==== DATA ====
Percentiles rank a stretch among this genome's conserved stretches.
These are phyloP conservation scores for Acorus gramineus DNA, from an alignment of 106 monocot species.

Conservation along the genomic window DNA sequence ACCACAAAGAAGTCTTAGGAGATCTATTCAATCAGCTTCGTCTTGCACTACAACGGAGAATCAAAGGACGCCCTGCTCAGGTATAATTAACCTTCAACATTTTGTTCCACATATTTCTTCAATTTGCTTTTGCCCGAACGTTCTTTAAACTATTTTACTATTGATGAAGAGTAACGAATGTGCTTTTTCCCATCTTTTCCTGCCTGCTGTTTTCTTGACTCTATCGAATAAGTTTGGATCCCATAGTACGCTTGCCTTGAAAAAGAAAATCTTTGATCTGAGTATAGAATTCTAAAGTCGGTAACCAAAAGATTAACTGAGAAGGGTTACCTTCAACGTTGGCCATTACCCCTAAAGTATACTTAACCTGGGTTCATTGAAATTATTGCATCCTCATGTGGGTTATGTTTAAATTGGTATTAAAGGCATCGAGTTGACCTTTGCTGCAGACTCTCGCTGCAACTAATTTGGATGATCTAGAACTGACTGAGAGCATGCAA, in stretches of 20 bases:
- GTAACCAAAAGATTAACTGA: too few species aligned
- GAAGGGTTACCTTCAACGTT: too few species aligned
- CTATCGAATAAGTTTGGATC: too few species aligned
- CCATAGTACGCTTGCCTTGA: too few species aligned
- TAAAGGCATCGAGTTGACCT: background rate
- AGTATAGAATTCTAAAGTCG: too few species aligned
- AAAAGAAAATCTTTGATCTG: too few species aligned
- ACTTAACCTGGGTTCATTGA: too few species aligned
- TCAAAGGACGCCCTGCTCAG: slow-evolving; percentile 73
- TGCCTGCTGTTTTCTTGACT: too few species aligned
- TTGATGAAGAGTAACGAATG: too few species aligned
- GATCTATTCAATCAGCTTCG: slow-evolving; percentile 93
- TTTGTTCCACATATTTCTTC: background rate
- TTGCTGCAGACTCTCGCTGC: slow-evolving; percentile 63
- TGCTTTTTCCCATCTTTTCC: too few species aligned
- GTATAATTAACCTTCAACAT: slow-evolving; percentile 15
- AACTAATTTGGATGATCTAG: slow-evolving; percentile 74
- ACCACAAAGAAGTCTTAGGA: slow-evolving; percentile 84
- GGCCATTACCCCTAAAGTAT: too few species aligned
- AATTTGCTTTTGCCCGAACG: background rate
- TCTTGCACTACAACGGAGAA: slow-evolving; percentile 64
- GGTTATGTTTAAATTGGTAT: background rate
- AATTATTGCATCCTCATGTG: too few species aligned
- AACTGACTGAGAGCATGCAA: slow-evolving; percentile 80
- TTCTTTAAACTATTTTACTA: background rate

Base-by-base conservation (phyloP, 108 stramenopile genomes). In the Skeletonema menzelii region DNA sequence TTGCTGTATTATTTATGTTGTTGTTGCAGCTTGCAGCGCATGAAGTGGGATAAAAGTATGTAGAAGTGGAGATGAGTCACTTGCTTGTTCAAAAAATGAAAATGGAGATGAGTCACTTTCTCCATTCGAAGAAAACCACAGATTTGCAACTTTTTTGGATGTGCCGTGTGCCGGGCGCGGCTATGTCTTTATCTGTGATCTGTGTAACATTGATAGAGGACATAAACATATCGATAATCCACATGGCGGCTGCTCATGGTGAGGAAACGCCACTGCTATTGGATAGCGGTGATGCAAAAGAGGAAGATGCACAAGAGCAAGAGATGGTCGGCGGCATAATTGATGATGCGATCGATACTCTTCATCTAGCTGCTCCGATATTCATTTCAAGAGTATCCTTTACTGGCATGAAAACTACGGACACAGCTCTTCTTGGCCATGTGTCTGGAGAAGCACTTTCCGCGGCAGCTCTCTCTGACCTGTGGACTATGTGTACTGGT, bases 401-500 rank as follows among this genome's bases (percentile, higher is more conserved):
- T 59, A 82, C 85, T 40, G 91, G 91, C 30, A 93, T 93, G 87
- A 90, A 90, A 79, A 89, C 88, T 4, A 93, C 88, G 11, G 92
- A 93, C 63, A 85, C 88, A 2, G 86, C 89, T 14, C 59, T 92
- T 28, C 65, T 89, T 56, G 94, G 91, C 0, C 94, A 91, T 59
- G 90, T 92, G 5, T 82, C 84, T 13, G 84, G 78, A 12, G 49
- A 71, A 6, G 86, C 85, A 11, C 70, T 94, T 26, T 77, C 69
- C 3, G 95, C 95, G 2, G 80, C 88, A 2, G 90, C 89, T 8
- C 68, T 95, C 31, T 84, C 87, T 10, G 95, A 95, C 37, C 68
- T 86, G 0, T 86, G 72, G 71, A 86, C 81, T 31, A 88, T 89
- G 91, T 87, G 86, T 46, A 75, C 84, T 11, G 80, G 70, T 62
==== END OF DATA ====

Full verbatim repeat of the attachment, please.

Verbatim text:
Percentiles rank a stretch among this genome's conserved stretches.
These are phyloP conservation scores for Acorus gramineus DNA, from an alignment of 106 monocot species.

Conservation along the genomic window DNA sequence ACCACAAAGAAGTCTTAGGAGATCTATTCAATCAGCTTCGTCTTGCACTACAACGGAGAATCAAAGGACGCCCTGCTCAGGTATAATTAACCTTCAACATTTTGTTCCACATATTTCTTCAATTTGCTTTTGCCCGAACGTTCTTTAAACTATTTTACTATTGATGAAGAGTAACGAATGTGCTTTTTCCCATCTTTTCCTGCCTGCTGTTTTCTTGACTCTATCGAATAAGTTTGGATCCCATAGTACGCTTGCCTTGAAAAAGAAAATCTTTGATCTGAGTATAGAATTCTAAAGTCGGTAACCAAAAGATTAACTGAGAAGGGTTACCTTCAACGTTGGCCATTACCCCTAAAGTATACTTAACCTGGGTTCATTGAAATTATTGCATCCTCATGTGGGTTATGTTTAAATTGGTATTAAAGGCATCGAGTTGACCTTTGCTGCAGACTCTCGCTGCAACTAATTTGGATGATCTAGAACTGACTGAGAGCATGCAA, in stretches of 20 bases:
- GTAACCAAAAGATTAACTGA: too few species aligned
- GAAGGGTTACCTTCAACGTT: too few species aligned
- CTATCGAATAAGTTTGGATC: too few species aligned
- CCATAGTACGCTTGCCTTGA: too few species aligned
- TAAAGGCATCGAGTTGACCT: background rate
- AGTATAGAATTCTAAAGTCG: too few species aligned
- AAAAGAAAATCTTTGATCTG: too few species aligned
- ACTTAACCTGGGTTCATTGA: too few species aligned
- TCAAAGGACGCCCTGCTCAG: slow-evolving; percentile 73
- TGCCTGCTGTTTTCTTGACT: too few species aligned
- TTGATGAAGAGTAACGAATG: too few species aligned
- GATCTATTCAATCAGCTTCG: slow-evolving; percentile 93
- TTTGTTCCACATATTTCTTC: background rate
- TTGCTGCAGACTCTCGCTGC: slow-evolving; percentile 63
- TGCTTTTTCCCATCTTTTCC: too few species aligned
- GTATAATTAACCTTCAACAT: slow-evolving; percentile 15
- AACTAATTTGGATGATCTAG: slow-evolving; percentile 74
- ACCACAAAGAAGTCTTAGGA: slow-evolving; percentile 84
- GGCCATTACCCCTAAAGTAT: too few species aligned
- AATTTGCTTTTGCCCGAACG: background rate
- TCTTGCACTACAACGGAGAA: slow-evolving; percentile 64
- GGTTATGTTTAAATTGGTAT: background rate
- AATTATTGCATCCTCATGTG: too few species aligned
- AACTGACTGAGAGCATGCAA: slow-evolving; percentile 80
- TTCTTTAAACTATTTTACTA: background rate

Base-by-base conservation (phyloP, 108 stramenopile genomes). In the Skeletonema menzelii region DNA sequence TTGCTGTATTATTTATGTTGTTGTTGCAGCTTGCAGCGCATGAAGTGGGATAAAAGTATGTAGAAGTGGAGATGAGTCACTTGCTTGTTCAAAAAATGAAAATGGAGATGAGTCACTTTCTCCATTCGAAGAAAACCACAGATTTGCAACTTTTTTGGATGTGCCGTGTGCCGGGCGCGGCTATGTCTTTATCTGTGATCTGTGTAACATTGATAGAGGACATAAACATATCGATAATCCACATGGCGGCTGCTCATGGTGAGGAAACGCCACTGCTATTGGATAGCGGTGATGCAAAAGAGGAAGATGCACAAGAGCAAGAGATGGTCGGCGGCATAATTGATGATGCGATCGATACTCTTCATCTAGCTGCTCCGATATTCATTTCAAGAGTATCCTTTACTGGCATGAAAACTACGGACACAGCTCTTCTTGGCCATGTGTCTGGAGAAGCACTTTCCGCGGCAGCTCTCTCTGACCTGTGGACTATGTGTACTGGT, bases 401-500 rank as follows among this genome's bases (percentile, higher is more conserved):
- T 59, A 82, C 85, T 40, G 91, G 91, C 30, A 93, T 93, G 87
- A 90, A 90, A 79, A 89, C 88, T 4, A 93, C 88, G 11, G 92
- A 93, C 63, A 85, C 88, A 2, G 86, C 89, T 14, C 59, T 92
- T 28, C 65, T 89, T 56, G 94, G 91, C 0, C 94, A 91, T 59
- G 90, T 92, G 5, T 82, C 84, T 13, G 84, G 78, A 12, G 49
- A 71, A 6, G 86, C 85, A 11, C 70, T 94, T 26, T 77, C 69
- C 3, G 95, C 95, G 2, G 80, C 88, A 2, G 90, C 89, T 8
- C 68, T 95, C 31, T 84, C 87, T 10, G 95, A 95, C 37, C 68
- T 86, G 0, T 86, G 72, G 71, A 86, C 81, T 31, A 88, T 89
- G 91, T 87, G 86, T 46, A 75, C 84, T 11, G 80, G 70, T 62